Some people’s needs for safety are distorted. They don’t just need acceptance. They need worship. Say you’re a doctor, and you’re getting the respect of non-doctors but among your doctor peers you’re just meh and no one’s heard of you and if they saw your practice they might even have some cutting critiques. But you want to be loved and admired and this craving is crippling you. What do you do? One option is to “blow the whistle” on the nanobots in the flu shot and become an idol. Trade in what little cachet you have with the group where your needs aren’t met for massive clout with the opposed group. Examples include: the atheist that accepted Jesus, the conservative politician that decided to adopt scruples, the financier that wrote a book about how financialization is destroying society. In religious circles the slur for someone who does this is
There are less extreme examples. The hipster acts on the same principle: they eschew the mainstream because they can’t achieve sufficient status in it, and try to attract others to their style, which if successful would confer upon them first-mover status.
Second, modeling beliefs as a social sorting tool explains tons of signaling behavior, like tweeting scathing takes you know will only egg on your people and piss off those other people, persuading no one, or the mystery of what motivates people to sit through sermons. In his essay Here Be Sermons, Kevin Simler argues that sermons, unlike lectures, are not about transferring their content to the listener, but rather about communicating to the whole congregation that the rest of the congregation is also aware of the sermon’s content. If the sermon one week is about the importance of being honest, then for that week everyone in the congregation knows their peers have a keen eye for dishonesty. It improves the predictability of group member’s behavior.
Belief is a signal
If it’s the case that one of the purposes beliefs serve, prioritized above even correctness, is signaling to other members of a group that the believer is trustworthy and safe and worth cooperating with, we would expect
- the signal to cost something
- beliefs to change based on who we need to cooperate with
and both of these are the case.
The signal costs a lot
Religious traditions like circumcision, fasting, and sacrifice, they don’t make sense considered in isolation. Why would behaviors that jeopardize our reproduction and make us temporarily weak persist for hundreds of thousands of years? I believe it’s because these costs are the price of the signal. If you didn’t really believe, would you execute your own son? Probably not, so if someone is willing to do that, we can be pretty sure they fear whichever deity required it of them.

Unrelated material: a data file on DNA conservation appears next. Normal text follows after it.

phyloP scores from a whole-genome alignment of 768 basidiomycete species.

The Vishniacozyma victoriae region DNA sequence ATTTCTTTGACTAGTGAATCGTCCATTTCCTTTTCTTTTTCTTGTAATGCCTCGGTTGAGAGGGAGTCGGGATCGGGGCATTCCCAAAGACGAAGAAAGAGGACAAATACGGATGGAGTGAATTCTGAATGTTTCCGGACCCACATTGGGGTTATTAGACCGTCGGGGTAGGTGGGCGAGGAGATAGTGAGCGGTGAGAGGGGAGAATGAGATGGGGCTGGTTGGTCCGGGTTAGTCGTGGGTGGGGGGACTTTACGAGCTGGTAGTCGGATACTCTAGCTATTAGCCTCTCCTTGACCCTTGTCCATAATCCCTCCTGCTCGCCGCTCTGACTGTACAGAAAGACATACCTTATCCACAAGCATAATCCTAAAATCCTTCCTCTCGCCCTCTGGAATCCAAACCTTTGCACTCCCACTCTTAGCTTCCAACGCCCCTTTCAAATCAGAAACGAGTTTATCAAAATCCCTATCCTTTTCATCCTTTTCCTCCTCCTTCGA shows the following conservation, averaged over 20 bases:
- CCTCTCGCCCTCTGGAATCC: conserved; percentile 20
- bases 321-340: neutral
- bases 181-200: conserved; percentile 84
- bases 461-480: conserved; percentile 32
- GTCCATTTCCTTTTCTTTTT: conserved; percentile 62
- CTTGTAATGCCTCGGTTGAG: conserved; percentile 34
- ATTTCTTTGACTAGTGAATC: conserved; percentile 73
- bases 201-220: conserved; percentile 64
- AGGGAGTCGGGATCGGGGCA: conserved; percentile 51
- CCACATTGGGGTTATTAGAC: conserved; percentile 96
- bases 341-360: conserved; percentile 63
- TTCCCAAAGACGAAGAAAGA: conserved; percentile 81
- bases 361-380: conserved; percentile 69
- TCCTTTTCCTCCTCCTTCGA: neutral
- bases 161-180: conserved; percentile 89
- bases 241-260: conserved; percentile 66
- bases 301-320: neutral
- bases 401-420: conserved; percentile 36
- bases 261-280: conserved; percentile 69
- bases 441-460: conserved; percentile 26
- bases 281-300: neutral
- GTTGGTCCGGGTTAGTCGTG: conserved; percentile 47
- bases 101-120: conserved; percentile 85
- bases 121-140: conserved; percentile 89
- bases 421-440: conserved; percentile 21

A group organized by beliefs is going to have a mix of sincere believers and sociopaths trying to fake it. Televangelists who fly private jets for
uninterrupted communication with God or whatever are probably not sincere believers for example—just my opinion—and the cheaper a signal gets, the more sociopaths will jump in to abuse the trust of the true believers.
Uncommitted believers will want to lower the signal bar so that they can enjoy the group’s benefits without its costs, but doing so makes the group more vulnerable to opportunists. The costs must stay high to protect the critical mass of sincere believers.
The unreasonableness of a belief is the strength of the group that professes it.
Beliefs change when our social environment changes
As it relates to U.S. politics, there’s a popular explanation of the fact that neighborhoods tend to be politically homogeneous that involves Americans self-sorting into red and blue buckets. It’s not true.
I’ve always found the self-sorting explanation dubious, not least of all because how many Americans can afford to prioritize political alignment when they move anyway? Greg Martin and Steven Webster investigated the sorting theory proposed in Bill Bishop’s book The Big Sort and didn’t think the numbers added up:
Next, we ran a large-scale simulation in which the rates of partisan sorting that we observed in our study were repeated over several election cycles. We found that Americans move frequently enough, and the partisan bias in moving is small enough, that if it were the only factor changing the geographic distribution of political preferences, then geographic polarization would actually go down substantially.